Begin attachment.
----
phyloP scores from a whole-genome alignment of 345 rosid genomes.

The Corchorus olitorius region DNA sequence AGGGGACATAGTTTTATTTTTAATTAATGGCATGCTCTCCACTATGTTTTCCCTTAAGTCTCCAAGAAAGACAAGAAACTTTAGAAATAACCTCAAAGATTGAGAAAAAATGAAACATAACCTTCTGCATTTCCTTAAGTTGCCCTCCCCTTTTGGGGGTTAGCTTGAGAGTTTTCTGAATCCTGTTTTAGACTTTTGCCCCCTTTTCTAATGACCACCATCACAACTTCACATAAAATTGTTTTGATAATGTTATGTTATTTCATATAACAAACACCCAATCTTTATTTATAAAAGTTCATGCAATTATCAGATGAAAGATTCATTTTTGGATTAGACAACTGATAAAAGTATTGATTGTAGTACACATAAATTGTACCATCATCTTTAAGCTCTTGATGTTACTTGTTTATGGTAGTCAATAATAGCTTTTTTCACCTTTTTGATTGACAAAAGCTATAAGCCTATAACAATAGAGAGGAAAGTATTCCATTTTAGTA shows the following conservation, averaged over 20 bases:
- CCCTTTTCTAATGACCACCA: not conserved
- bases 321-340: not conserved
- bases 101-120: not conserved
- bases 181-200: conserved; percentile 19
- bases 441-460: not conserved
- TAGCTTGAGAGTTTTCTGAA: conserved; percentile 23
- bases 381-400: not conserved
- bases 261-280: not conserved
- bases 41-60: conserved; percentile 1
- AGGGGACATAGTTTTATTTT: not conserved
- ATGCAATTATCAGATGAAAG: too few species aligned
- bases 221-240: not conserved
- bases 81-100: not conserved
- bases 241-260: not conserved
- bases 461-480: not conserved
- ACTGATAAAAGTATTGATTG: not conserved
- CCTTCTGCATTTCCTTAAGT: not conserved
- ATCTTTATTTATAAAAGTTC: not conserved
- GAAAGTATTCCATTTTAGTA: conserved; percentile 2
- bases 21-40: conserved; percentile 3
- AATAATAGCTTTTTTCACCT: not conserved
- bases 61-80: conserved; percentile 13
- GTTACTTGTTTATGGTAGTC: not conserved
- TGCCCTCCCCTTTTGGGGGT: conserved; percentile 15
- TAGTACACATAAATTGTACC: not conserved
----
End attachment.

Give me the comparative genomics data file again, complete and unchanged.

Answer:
phyloP scores from a whole-genome alignment of 345 rosid genomes.

The Corchorus olitorius region DNA sequence AGGGGACATAGTTTTATTTTTAATTAATGGCATGCTCTCCACTATGTTTTCCCTTAAGTCTCCAAGAAAGACAAGAAACTTTAGAAATAACCTCAAAGATTGAGAAAAAATGAAACATAACCTTCTGCATTTCCTTAAGTTGCCCTCCCCTTTTGGGGGTTAGCTTGAGAGTTTTCTGAATCCTGTTTTAGACTTTTGCCCCCTTTTCTAATGACCACCATCACAACTTCACATAAAATTGTTTTGATAATGTTATGTTATTTCATATAACAAACACCCAATCTTTATTTATAAAAGTTCATGCAATTATCAGATGAAAGATTCATTTTTGGATTAGACAACTGATAAAAGTATTGATTGTAGTACACATAAATTGTACCATCATCTTTAAGCTCTTGATGTTACTTGTTTATGGTAGTCAATAATAGCTTTTTTCACCTTTTTGATTGACAAAAGCTATAAGCCTATAACAATAGAGAGGAAAGTATTCCATTTTAGTA shows the following conservation, averaged over 20 bases:
- CCCTTTTCTAATGACCACCA: not conserved
- bases 321-340: not conserved
- bases 101-120: not conserved
- bases 181-200: conserved; percentile 19
- bases 441-460: not conserved
- TAGCTTGAGAGTTTTCTGAA: conserved; percentile 23
- bases 381-400: not conserved
- bases 261-280: not conserved
- bases 41-60: conserved; percentile 1
- AGGGGACATAGTTTTATTTT: not conserved
- ATGCAATTATCAGATGAAAG: too few species aligned
- bases 221-240: not conserved
- bases 81-100: not conserved
- bases 241-260: not conserved
- bases 461-480: not conserved
- ACTGATAAAAGTATTGATTG: not conserved
- CCTTCTGCATTTCCTTAAGT: not conserved
- ATCTTTATTTATAAAAGTTC: not conserved
- GAAAGTATTCCATTTTAGTA: conserved; percentile 2
- bases 21-40: conserved; percentile 3
- AATAATAGCTTTTTTCACCT: not conserved
- bases 61-80: conserved; percentile 13
- GTTACTTGTTTATGGTAGTC: not conserved
- TGCCCTCCCCTTTTGGGGGT: conserved; percentile 15
- TAGTACACATAAATTGTACC: not conserved